An unexpected shopping spree
Berkshire’s cash pile grew to a near-record US$146.7 billion at the end of 2021, largely because Buffett found little that excited him. He is a value investor, after all, and stock market valuations were bloated up until a few months ago.
But based on his company’s recent moves, it's clear that Buffett now sees opportunity in the market.
In March, Berkshire snapped up over 136 million shares of Occidental Petroleum (OXY), representing nearly 15% of the integrated oil and gas giant’s total shares outstanding.
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Later in the month, Berkshire reached an agreement to buy insurance company Alleghany for US$11.6 billion.
And now, by loading up 121 million shares of HP, Berkshire has become its largest shareholder with an 11.4% stake.
A fast-growing company
With a market cap of around US$41 billion, HP isn’t nearly as big as Buffett’s other major tech holding, Apple. But it’s one of the leading players in the PC industry.
And business is not standing still.
In HP’s fiscal Q1, revenue grew 8.8% year over year to US$17 billion. Adjusted earnings per share came in at US$1.10, up 19.6% from the year-ago period and well above management’s prior outlook.
In March, HP announced that it would acquire video and voice solutions company Poly in an all-cash transaction valued at US$3.3 billion. The move should accelerate HP’s growth strategy, helping it build a leading portfolio of hybrid work solutions.
The company is returning cash to investors, too. HP pays quarterly dividends of 25 cents per share, translating to a decent annual yield of 2.6%.
It’s also buying back its shares: In fiscal Q1, HP spent US$1.5 billion of cash to repurchase approximately 42.6 million shares of common stock.
Buffett loves cheap stocks
Due to growing investor interest, many tech stocks have rallied significantly in recent years, pushing their valuations to uncomfortably high levels.
However, HP remains relatively cheap, a characteristic that Buffett loves to see in his investment purchases.
Despite the multi-year rally in tech, HP has a price-to-earnings ratio of seven. That’s not only substantially lower than the S&P 500’s average P/E of 26, but also below the company’s own five-year average P/E of 10.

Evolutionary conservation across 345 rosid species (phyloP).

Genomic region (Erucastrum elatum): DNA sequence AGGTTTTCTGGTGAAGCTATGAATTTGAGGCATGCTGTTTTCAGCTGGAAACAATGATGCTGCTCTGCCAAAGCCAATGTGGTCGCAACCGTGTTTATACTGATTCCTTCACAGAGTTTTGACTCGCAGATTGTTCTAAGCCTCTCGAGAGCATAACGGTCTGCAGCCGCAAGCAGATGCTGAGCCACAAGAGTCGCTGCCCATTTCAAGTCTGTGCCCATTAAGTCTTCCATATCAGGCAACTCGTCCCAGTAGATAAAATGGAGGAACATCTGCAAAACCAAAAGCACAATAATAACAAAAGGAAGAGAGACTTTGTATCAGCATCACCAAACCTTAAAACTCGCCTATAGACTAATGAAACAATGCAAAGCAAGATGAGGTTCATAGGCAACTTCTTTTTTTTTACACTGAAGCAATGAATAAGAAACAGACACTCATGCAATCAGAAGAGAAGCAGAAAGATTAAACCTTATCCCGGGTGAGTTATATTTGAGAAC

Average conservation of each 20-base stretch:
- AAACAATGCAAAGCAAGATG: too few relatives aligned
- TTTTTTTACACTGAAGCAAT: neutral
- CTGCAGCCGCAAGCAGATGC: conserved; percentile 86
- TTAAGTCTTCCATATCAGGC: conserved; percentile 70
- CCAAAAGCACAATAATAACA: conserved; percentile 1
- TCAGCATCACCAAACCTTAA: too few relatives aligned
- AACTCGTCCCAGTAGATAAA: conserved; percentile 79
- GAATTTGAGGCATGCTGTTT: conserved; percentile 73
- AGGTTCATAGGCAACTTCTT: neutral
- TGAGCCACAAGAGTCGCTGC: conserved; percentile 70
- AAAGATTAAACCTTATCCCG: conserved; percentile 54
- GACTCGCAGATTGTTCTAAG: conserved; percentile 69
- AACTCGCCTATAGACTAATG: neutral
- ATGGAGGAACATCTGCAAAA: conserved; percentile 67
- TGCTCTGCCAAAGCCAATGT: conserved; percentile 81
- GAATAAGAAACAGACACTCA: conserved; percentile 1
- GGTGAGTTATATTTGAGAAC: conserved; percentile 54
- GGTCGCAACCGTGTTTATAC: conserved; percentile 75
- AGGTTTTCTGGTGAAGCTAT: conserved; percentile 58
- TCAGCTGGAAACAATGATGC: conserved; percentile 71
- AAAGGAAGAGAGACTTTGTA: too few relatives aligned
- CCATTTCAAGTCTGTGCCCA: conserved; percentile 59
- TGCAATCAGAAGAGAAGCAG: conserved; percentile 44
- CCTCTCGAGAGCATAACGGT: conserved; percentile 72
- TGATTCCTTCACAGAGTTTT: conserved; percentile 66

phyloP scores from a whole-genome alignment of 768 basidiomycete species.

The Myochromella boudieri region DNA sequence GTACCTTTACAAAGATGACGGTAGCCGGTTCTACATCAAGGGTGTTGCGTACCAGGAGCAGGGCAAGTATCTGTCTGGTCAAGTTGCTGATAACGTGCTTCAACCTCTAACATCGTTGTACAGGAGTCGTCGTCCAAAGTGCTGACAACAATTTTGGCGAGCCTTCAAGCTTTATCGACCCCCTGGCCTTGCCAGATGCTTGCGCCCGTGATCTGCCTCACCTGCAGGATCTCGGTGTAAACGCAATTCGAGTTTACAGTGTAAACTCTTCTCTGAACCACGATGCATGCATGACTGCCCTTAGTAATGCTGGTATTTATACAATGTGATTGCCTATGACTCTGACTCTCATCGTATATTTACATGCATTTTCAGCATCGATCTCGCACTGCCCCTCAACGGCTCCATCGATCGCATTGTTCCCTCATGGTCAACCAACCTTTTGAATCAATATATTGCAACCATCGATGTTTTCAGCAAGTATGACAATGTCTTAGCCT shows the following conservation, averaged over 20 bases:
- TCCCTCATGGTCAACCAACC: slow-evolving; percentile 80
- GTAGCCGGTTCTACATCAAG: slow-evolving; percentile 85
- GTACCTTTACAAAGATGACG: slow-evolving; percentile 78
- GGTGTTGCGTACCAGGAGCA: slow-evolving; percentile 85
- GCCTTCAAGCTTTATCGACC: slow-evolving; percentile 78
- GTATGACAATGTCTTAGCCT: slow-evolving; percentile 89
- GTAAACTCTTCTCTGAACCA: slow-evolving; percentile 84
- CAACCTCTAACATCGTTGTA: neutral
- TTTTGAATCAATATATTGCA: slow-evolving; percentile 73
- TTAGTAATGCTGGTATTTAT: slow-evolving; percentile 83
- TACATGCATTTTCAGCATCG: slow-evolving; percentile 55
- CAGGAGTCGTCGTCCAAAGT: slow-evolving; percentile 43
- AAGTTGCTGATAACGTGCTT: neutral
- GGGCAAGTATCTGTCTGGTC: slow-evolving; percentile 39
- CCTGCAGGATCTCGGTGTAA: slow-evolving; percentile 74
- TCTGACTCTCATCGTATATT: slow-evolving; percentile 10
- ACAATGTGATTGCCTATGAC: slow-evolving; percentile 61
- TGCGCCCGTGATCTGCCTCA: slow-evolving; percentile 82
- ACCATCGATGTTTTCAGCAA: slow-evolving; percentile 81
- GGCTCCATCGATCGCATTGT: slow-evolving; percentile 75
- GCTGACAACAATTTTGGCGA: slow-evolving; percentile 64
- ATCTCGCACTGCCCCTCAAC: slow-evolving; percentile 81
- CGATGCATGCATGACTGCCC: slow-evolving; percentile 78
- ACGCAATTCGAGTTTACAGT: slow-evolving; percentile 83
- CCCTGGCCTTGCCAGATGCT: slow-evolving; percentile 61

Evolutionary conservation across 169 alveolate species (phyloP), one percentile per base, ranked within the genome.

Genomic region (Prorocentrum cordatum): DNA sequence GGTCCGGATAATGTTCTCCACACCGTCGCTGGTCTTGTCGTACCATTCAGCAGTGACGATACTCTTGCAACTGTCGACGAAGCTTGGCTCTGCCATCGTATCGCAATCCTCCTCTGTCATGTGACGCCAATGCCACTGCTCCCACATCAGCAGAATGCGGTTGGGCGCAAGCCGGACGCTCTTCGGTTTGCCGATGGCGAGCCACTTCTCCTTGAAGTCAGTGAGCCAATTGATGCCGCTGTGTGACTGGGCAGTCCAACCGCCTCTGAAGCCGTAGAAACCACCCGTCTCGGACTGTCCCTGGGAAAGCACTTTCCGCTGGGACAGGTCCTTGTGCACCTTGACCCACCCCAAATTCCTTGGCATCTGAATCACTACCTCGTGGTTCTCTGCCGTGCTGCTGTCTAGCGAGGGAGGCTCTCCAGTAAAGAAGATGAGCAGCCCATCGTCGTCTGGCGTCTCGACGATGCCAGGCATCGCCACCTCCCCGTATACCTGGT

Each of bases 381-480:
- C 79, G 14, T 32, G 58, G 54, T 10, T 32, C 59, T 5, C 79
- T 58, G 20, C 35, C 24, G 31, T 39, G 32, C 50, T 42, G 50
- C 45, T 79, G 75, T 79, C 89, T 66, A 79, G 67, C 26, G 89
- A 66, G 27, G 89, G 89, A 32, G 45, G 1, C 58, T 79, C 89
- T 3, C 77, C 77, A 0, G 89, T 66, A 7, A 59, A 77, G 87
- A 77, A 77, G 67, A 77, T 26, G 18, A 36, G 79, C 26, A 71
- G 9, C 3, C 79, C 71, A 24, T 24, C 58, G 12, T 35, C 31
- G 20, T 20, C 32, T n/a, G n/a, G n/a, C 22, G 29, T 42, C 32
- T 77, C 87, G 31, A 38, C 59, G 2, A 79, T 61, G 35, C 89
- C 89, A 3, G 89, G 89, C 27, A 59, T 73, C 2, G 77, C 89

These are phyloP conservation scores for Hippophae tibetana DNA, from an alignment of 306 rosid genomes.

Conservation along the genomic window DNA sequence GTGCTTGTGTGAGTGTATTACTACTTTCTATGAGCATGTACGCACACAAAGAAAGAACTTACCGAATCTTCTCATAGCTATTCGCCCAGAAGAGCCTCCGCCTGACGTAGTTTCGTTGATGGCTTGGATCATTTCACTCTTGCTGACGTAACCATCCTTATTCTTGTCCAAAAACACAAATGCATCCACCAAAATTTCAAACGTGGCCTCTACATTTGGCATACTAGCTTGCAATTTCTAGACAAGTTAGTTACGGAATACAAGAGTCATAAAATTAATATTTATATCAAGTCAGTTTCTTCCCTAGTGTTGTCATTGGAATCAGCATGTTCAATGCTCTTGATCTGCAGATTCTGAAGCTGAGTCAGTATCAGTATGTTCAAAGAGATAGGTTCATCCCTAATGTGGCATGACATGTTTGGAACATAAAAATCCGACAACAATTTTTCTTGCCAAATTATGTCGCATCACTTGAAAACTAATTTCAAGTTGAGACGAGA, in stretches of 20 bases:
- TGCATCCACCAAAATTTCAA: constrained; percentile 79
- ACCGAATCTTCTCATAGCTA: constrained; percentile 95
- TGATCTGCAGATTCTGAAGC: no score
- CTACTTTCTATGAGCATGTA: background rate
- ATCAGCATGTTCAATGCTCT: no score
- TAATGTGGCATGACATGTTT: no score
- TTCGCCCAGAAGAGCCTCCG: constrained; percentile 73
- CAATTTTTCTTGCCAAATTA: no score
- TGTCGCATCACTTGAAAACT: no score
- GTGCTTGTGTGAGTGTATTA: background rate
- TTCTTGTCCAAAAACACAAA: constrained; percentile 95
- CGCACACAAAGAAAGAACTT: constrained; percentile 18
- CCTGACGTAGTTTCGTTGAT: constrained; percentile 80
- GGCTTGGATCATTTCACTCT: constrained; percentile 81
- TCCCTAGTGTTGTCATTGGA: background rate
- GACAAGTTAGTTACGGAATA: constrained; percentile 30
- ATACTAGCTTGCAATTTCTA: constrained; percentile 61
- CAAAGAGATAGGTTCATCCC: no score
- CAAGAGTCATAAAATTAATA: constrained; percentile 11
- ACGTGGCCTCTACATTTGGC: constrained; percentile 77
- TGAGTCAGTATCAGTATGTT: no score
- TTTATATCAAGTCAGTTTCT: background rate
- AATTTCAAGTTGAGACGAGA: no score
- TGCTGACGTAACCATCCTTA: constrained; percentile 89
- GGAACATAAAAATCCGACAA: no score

Given Wall Street’s positive reaction to the investment — both HP and Berkshire shares are up nicely since the announcement — following Buffett’s coattails might not be a bad idea.
“We view Berkshire buying HPQ shares as a positive that validates HPQ’s strategy/deep value,” writes Evercore ISI analyst Amit Daryanani in a note to investors.
Fine art as an investment
Stocks can be volatile, cryptos make big swings to either side, and even gold is not immune to the market’s ups and downs.
That’s why if you are looking for the ultimate hedge, it could be worthwhile to check out a real, but overlooked asset: fine art.
Contemporary artwork has outperformed the S&P 500 by a commanding 174% over the past 25 years, according to the Citi Global Art Market chart.
And it’s becoming a popular way to diversify because it’s a real physical asset with little correlation to the stock market.
On a scale of -1 to +1, with 0 representing no link at all, Citi found the correlation between contemporary art and the S&P 500 was just 0.12 during the past 25 years.
Earlier this year, Bank of America investment chief Michael Harnett singled out artwork as a sharp way to outperform over the next decade — due largely to the asset’s track record as an inflation hedge.
Investing in art by the likes of Banksy and Andy Warhol used to be an option only for the ultrarich. But with a new investing platform, you can invest in iconic artworks just like Jeff Bezos and Bill Gates do.